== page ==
Defense

October 11, 2013

National Guard faces the shutdown

Jim Garamone
American Forces Press Service

National Guard personnel are feeling the effects of the government shutdown and leaders are worried about the readiness of the component, Air Force Gen. Joseph Lengyel, the vice chief of the National Guard Bureau said Oct. 11.

The Pay Our Military Act has mitigated some of the effects of the partial government shutdown for the Guard, but there are still concerns, the general said.

The act does not allow for drill training periods, unless the drill is in support of an excepted activity such as preparing for an overseas deployment, he said. ìMost October drills are canceled, impacting nearly 400,000 National Guard members, Lengyel said. ìThese drill periods are critical to maintaining the training and preparedness of our citizen soldiers and airmen ñ nearly 85 percent of our force.

For individual Guardsmen canceling drills means a loss of pay. For units it means degrading the readiness needed to respond to homeland and overseas missions.

Not all units are impacted. ìUnits preparing for deployment are not affected by the government shutdown, Lengyel said. ìThe National Guard is now the best-trained and best-equipped force in our history. We are indispensable to both domestic and overseas operations. It would be extremely unfortunate to this nation if our readiness is allowed to atrophy.

The shutdown is delaying some training deployments, the general said, but it will not affect Guardsmens ability to deploy for actual, real-world missions.

The National Guard responds to emergencies within the United States. Recent activities included providing assistance to local authorities during flooding in Colorado, aiding in fighting wildfires in the West and preparing for storms in the East. Guardsmen and civilians who work for the Guard remain on call despite the shutdown. ìDuring the lapse of appropriations, DOD civilians who support the military in support of the preservation of life and protection of property were allowed to continue working, Lengyel said.

When Tropical Storm Karen threatened the Gulf Coast, the Guard worked with Defense Secretary Chuck Hagel to authorize the recall of up to 2,200 additional National Guard military technicians to assist with disaster response actions. ìThe department has now recalled additional categories of civilians as defined by the Pay Our Military Act, he said.

The initial shutdown furlough impacted more than 40,000 dual-status military technicians. These men and women are civilian employees during the week and drilling Guardsmen. ìThey provide critical support that makes it possible for traditional Guard soldiers to train and operate, such as performing day-to-day equipment maintenance, managing pay and other administrative functions, the general said.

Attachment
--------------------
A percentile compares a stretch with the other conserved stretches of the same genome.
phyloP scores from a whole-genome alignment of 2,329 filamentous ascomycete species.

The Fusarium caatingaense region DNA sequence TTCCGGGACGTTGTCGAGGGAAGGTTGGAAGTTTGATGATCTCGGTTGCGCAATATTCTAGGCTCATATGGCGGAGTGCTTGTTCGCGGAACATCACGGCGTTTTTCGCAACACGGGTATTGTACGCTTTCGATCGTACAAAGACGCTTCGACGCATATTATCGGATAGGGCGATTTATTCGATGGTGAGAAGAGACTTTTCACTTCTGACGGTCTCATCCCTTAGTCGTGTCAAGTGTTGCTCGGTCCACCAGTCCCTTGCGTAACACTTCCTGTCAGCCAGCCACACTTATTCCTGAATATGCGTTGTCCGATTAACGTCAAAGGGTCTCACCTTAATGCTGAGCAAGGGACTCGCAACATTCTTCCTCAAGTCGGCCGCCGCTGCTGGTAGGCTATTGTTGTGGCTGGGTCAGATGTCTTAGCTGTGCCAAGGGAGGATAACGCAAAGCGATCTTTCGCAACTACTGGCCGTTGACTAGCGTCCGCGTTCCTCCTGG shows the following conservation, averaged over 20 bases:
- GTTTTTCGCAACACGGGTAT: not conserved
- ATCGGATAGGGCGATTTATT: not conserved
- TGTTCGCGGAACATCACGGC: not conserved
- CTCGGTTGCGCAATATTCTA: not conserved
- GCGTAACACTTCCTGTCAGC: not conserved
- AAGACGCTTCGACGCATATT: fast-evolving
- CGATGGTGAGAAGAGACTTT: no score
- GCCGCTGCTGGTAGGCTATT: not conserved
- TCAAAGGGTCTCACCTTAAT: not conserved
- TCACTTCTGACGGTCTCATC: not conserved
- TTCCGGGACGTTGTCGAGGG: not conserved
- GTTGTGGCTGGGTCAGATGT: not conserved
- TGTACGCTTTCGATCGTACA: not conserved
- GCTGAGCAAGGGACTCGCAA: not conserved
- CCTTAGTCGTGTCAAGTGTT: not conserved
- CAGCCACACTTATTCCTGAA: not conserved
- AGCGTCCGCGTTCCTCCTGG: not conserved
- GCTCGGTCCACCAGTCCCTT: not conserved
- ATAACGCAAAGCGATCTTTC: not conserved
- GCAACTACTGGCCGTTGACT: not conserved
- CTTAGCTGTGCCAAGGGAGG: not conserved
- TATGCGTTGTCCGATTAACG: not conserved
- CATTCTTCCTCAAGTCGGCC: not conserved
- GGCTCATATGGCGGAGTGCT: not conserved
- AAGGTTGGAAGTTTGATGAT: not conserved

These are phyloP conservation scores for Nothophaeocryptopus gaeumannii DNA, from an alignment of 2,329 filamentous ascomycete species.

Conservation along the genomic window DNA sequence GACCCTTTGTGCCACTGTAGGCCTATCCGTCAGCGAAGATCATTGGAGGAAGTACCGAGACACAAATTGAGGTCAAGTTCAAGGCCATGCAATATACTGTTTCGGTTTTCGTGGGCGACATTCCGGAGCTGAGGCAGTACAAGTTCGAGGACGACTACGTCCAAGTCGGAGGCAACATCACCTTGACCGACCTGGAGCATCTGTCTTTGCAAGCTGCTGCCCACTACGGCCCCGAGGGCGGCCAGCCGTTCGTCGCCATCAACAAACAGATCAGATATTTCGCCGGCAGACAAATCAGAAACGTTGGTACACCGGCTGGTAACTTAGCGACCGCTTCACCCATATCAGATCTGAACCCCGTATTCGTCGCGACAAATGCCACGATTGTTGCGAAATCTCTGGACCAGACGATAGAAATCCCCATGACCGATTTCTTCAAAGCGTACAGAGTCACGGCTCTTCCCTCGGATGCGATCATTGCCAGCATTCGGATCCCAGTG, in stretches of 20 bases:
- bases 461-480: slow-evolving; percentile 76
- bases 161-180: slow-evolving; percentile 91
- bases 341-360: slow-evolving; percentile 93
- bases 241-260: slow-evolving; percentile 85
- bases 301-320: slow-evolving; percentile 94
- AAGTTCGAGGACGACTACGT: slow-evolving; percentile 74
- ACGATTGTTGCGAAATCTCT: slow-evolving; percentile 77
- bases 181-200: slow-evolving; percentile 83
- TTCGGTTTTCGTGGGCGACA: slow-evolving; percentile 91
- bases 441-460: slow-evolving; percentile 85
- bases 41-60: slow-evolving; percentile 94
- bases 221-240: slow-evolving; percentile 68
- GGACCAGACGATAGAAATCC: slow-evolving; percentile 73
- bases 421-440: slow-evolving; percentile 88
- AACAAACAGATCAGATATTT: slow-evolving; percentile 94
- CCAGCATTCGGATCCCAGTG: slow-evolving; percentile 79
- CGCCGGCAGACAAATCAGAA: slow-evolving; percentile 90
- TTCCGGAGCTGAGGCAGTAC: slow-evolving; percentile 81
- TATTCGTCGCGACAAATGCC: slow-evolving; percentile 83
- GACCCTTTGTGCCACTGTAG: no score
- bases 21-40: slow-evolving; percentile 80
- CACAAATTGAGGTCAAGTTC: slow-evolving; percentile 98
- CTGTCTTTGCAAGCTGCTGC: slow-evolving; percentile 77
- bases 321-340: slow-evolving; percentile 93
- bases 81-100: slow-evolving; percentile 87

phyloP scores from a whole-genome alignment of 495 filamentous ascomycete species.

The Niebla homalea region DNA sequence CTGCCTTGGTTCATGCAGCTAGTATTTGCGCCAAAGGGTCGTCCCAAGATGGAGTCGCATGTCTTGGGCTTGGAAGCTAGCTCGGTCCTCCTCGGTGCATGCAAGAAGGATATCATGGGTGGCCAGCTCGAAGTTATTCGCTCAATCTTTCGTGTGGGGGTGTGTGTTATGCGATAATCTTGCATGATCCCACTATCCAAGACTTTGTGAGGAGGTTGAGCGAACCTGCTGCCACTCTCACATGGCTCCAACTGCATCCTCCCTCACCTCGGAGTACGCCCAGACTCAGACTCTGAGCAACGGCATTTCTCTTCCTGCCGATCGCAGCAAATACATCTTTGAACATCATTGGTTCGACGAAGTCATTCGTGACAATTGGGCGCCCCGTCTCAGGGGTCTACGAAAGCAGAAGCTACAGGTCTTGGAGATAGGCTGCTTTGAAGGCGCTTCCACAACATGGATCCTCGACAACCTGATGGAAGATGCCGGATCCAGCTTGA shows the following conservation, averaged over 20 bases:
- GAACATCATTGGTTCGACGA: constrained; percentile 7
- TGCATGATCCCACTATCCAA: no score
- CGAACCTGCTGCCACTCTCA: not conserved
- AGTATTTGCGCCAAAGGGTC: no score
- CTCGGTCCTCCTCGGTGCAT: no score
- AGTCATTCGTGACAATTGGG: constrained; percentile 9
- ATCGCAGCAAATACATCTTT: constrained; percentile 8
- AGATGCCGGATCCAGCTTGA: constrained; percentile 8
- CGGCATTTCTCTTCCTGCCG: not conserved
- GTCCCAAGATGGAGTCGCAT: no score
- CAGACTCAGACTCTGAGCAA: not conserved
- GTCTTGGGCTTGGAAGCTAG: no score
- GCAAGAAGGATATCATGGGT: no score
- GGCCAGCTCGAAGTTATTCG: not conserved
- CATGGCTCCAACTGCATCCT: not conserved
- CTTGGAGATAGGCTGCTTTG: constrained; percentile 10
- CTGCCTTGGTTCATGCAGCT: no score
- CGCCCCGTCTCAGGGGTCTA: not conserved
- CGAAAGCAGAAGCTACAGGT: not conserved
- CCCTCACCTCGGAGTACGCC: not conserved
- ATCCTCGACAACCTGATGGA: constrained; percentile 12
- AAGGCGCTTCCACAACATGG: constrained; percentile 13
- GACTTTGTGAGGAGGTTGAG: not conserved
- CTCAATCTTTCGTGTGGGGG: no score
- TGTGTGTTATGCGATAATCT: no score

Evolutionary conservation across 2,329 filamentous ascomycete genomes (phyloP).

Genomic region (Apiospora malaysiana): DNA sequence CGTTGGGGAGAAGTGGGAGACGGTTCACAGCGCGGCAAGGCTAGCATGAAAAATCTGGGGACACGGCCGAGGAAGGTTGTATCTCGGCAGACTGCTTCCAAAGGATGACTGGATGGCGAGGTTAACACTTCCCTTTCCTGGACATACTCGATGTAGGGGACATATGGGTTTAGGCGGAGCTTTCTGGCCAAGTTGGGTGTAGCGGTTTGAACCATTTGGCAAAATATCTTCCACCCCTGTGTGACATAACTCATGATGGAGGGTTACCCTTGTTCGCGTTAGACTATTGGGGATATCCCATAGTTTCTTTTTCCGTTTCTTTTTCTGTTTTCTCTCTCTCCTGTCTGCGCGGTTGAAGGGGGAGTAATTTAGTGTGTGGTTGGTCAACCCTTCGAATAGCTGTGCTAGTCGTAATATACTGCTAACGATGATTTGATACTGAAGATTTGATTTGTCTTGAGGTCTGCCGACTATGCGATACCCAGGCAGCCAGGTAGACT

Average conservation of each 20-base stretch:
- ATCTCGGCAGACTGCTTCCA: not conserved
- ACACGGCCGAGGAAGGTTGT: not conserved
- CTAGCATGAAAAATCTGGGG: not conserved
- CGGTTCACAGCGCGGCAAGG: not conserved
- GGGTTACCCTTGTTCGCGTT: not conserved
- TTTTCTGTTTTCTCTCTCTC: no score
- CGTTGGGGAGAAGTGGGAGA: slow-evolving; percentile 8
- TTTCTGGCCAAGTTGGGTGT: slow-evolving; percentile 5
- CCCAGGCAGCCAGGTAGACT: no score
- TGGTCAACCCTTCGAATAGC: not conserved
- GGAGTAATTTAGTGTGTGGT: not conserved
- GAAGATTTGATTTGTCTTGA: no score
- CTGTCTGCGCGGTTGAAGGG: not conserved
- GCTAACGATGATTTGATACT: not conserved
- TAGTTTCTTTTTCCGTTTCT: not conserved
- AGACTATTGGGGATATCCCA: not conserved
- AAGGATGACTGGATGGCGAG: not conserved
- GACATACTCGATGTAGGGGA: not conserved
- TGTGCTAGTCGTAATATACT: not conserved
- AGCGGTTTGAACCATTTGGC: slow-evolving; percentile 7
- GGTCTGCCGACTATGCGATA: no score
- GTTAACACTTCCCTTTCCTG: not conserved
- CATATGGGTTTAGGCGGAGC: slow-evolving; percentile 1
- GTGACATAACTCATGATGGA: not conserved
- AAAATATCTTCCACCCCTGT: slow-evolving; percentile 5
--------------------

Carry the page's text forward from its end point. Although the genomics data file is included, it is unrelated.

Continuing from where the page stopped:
Under POMA, DOD was able to recall additional categories of civilians, leaving the National Guard with nearly 250 dual-status technicians still on furlough. ìWhile this is a positive development, there is still more work to be done in order to get everyone back to work, he said.




All of this week's top headlines to your email every Friday.


 
 

 
Virgin Galactic photograph

NTSB concludes SpaceShipTwo flight test accident investigation

Virgin Galactic photograph WhiteKnightTwo and the first SpaceShipTwo during a captive carry test flight over the Mojave Desert. MOJAVE, Calif.–The National Transportation Safety Board has concluded the investigation of th...
 
 

Headlines July 27, 2015

News: U.S.-Turkey deal aims to create de facto ‘safe zone’ in northwest Syria – Turkey and the United States have agreed on the outlines of a de facto “safe zone” along the Turkey-Syria border under the terms of a deal that is expected to significantly increase the scope and pace of the U.S.-led air war against...
 
 

News Briefs July 27, 2015

Putin OKs maritime code calling for strong Atlantic presence Russian President Vladimir Putin has approved a new version of the country’s maritime doctrine that calls for maintaining a strong Russian presence in the Atlantic Ocean amid concerns about NATO expansion. The doctrine, which covers naval, merchant marine and scientific maritime issues, also adds the Antarctic...
 

 
Army photograph by SFC Walter E. van Ochten

U.S., Ukraine, Romania, Bulgaria train together at Rapid Trident 2015

Army photograph by SFC Walter E. van Ochten U.S. soldiers, of the 3rd Platoon, 615th Military Police Company, 709th Military Police Battalion, react as they conduct reacting to contact training as part of their situational trai...
 
 
nasa-astronaut

Astronaut Stephen Frick retires from NASA

Astronaut Stephen Frick has retired from NASA to accept a position in the private sector. Frick, who flew as both a shuttle pilot and commander, left the Agency July 13. Steve has been a great asset to the astronaut office and ...
 
 
Army photograph by Sgt. Juana M. Nesbitt

Estonian, US forces receive new jump wings

Army photograph by Sgt. Juana M. Nesbitt Pvt. Kalmer Simohov, of Parnu, a volunteer with the Estonian Defense League, receives his U.S. Army Airborne wings following the joint airborne operations exercise at a drop zone in Nurm...
 




0 Comments


Be the first to comment!


Leave a Reply

Your email address will not be published. Required fields are marked *

You may use these HTML tags and attributes: <a href="" title=""> <abbr title=""> <acronym title=""> <b> <blockquote cite=""> <cite> <code> <del datetime=""> <em> <i> <q cite=""> <s> <strike> <strong>